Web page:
The topic of proprioception interests me because of the implications it has in day to day life.

For example, I see it in action in my PiYo classes. Most beginning students struggle to keep their balance during the flowing sequences when the center of gravity is constantly being adjusted. Some struggle even to stand on one foot in a stationary position. The interesting part is that, with practice, proprioception can be improved upon and maintained. I see dedicated students make rapid progress in this area all the time.

What could better balance and coordination mean for you? Well, it could mean not spilling your drink on the dance floor or it could mean not slipping in the shower and breaking a hip. It could be the difference between tripping on the stairs and recovering or tumbling to the bottom.  Coordination and balance are skills essential to any physical activity.

Here are a couple of simple ways to test your own proprioception.

Hands Up!

Raise both hands above your head and close your eyes. Keep the fingers of the left hand totally still (no moving!). With your right hand, quickly touch your index fingertip to your nose, then raise your hand back up and with the same finger, touch the tip of your left thumb.  Continue this exercise, rotating though all the fingers on the left hand, and then switch sides.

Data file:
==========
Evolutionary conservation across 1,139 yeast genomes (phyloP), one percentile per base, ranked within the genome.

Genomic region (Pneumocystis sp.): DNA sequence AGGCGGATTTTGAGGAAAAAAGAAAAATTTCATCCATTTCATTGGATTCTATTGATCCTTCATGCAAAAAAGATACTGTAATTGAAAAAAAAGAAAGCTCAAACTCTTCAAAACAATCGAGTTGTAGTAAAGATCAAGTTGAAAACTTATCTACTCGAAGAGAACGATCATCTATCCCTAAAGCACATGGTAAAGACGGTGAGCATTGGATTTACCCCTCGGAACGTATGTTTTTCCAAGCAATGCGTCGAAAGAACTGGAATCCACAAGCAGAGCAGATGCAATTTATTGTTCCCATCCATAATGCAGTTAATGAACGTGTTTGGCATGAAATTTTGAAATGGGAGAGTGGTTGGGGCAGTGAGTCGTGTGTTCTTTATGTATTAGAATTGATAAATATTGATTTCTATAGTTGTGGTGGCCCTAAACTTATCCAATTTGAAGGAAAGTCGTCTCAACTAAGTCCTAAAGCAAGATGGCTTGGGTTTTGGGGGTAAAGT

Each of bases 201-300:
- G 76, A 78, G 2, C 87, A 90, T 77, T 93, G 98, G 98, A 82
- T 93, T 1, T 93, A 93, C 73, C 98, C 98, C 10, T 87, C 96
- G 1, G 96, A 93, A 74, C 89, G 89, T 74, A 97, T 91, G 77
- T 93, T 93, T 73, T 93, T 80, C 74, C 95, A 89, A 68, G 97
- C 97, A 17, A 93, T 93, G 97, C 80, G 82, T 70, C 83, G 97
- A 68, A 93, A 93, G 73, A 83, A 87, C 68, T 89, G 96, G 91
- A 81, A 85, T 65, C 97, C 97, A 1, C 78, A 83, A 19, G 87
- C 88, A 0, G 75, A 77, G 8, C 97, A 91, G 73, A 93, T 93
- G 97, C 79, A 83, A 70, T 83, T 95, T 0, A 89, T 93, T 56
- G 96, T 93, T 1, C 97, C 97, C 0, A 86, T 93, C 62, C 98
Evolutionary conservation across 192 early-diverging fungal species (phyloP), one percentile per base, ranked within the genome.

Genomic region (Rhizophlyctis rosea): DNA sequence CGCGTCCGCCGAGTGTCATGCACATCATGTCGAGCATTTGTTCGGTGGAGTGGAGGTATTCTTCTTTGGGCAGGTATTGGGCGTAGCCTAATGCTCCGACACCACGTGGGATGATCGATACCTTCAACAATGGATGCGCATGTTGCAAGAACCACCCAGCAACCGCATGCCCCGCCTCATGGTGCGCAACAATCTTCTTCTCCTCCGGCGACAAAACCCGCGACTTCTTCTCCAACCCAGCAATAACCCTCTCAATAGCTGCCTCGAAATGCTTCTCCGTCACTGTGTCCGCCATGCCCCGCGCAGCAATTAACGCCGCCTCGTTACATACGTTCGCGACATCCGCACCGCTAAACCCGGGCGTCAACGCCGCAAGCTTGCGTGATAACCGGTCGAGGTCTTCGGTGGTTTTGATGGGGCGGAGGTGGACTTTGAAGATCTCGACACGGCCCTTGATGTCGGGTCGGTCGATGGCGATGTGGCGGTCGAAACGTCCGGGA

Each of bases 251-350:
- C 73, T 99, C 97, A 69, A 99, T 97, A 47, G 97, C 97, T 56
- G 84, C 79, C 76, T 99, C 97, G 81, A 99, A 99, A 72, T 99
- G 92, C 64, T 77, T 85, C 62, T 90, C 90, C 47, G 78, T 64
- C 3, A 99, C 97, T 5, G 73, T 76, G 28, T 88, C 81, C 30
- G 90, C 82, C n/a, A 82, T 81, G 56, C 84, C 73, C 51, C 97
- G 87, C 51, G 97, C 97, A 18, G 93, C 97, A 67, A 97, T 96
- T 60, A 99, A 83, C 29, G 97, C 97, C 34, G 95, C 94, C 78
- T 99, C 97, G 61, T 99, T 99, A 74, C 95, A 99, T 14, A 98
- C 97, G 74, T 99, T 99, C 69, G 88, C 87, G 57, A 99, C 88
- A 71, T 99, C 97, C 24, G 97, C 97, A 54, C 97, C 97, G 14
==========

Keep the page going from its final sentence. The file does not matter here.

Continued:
Handwriting

On a lined sheet of notebook paper write the word “proprioception”.  Any word will do, actually.  Then, place your hand on the next line down, close your eyes and write the same word again.  Do they look the same?

On the first exercise, you may find that unless you wiggle your fingers, it is quite difficult to automatically locate your fingertips.  I found that, even though I could not see my hands because they were over my head, it was much easier to find my fingertips with my eyes open.  I suspect this is because most of us are highly dependent on visual cues even if it doesn’t seem like there are any. You may find that, with repeated trials, this exercise gets easier.

Almost everyone does well on the handwriting test and this is because most people are used to the “feel” of writing provided by proprioceptors in our hands and fingers and do not rely heavily on visual cues for the reproduction of written words.